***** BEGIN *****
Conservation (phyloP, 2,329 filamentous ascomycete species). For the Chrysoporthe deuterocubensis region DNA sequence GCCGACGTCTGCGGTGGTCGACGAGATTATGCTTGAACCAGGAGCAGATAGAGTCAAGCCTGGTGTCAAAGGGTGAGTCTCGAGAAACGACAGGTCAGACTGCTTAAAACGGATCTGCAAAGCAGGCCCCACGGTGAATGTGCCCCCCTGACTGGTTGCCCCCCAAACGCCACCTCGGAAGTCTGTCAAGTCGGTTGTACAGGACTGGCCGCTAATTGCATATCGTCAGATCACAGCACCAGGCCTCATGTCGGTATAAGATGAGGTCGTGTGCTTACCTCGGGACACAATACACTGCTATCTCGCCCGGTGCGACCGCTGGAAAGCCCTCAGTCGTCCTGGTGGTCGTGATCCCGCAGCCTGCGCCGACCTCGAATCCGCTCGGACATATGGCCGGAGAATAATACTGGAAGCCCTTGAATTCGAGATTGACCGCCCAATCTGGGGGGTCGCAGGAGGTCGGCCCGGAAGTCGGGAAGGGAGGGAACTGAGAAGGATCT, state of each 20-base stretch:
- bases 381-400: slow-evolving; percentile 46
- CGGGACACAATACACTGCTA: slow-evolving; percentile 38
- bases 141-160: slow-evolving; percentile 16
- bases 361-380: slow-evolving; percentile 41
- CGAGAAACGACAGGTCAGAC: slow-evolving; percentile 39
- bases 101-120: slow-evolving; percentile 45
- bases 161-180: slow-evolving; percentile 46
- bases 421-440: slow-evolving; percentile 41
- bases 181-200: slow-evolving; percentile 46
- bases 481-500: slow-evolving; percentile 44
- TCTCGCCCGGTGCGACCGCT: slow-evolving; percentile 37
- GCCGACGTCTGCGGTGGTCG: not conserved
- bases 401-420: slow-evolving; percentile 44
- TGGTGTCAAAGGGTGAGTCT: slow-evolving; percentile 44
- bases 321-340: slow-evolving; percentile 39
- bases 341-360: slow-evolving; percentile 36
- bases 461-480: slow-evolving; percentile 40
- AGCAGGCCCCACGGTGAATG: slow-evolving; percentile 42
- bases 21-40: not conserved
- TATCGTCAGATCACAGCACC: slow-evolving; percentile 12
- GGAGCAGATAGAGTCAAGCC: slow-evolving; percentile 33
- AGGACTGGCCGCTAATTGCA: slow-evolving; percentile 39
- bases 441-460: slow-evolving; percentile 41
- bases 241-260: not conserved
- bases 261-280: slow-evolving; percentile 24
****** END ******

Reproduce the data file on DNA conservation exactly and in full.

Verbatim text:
Conservation (phyloP, 2,329 filamentous ascomycete species). For the Chrysoporthe deuterocubensis region DNA sequence GCCGACGTCTGCGGTGGTCGACGAGATTATGCTTGAACCAGGAGCAGATAGAGTCAAGCCTGGTGTCAAAGGGTGAGTCTCGAGAAACGACAGGTCAGACTGCTTAAAACGGATCTGCAAAGCAGGCCCCACGGTGAATGTGCCCCCCTGACTGGTTGCCCCCCAAACGCCACCTCGGAAGTCTGTCAAGTCGGTTGTACAGGACTGGCCGCTAATTGCATATCGTCAGATCACAGCACCAGGCCTCATGTCGGTATAAGATGAGGTCGTGTGCTTACCTCGGGACACAATACACTGCTATCTCGCCCGGTGCGACCGCTGGAAAGCCCTCAGTCGTCCTGGTGGTCGTGATCCCGCAGCCTGCGCCGACCTCGAATCCGCTCGGACATATGGCCGGAGAATAATACTGGAAGCCCTTGAATTCGAGATTGACCGCCCAATCTGGGGGGTCGCAGGAGGTCGGCCCGGAAGTCGGGAAGGGAGGGAACTGAGAAGGATCT, state of each 20-base stretch:
- bases 381-400: slow-evolving; percentile 46
- CGGGACACAATACACTGCTA: slow-evolving; percentile 38
- bases 141-160: slow-evolving; percentile 16
- bases 361-380: slow-evolving; percentile 41
- CGAGAAACGACAGGTCAGAC: slow-evolving; percentile 39
- bases 101-120: slow-evolving; percentile 45
- bases 161-180: slow-evolving; percentile 46
- bases 421-440: slow-evolving; percentile 41
- bases 181-200: slow-evolving; percentile 46
- bases 481-500: slow-evolving; percentile 44
- TCTCGCCCGGTGCGACCGCT: slow-evolving; percentile 37
- GCCGACGTCTGCGGTGGTCG: not conserved
- bases 401-420: slow-evolving; percentile 44
- TGGTGTCAAAGGGTGAGTCT: slow-evolving; percentile 44
- bases 321-340: slow-evolving; percentile 39
- bases 341-360: slow-evolving; percentile 36
- bases 461-480: slow-evolving; percentile 40
- AGCAGGCCCCACGGTGAATG: slow-evolving; percentile 42
- bases 21-40: not conserved
- TATCGTCAGATCACAGCACC: slow-evolving; percentile 12
- GGAGCAGATAGAGTCAAGCC: slow-evolving; percentile 33
- AGGACTGGCCGCTAATTGCA: slow-evolving; percentile 39
- bases 441-460: slow-evolving; percentile 41
- bases 241-260: not conserved
- bases 261-280: slow-evolving; percentile 24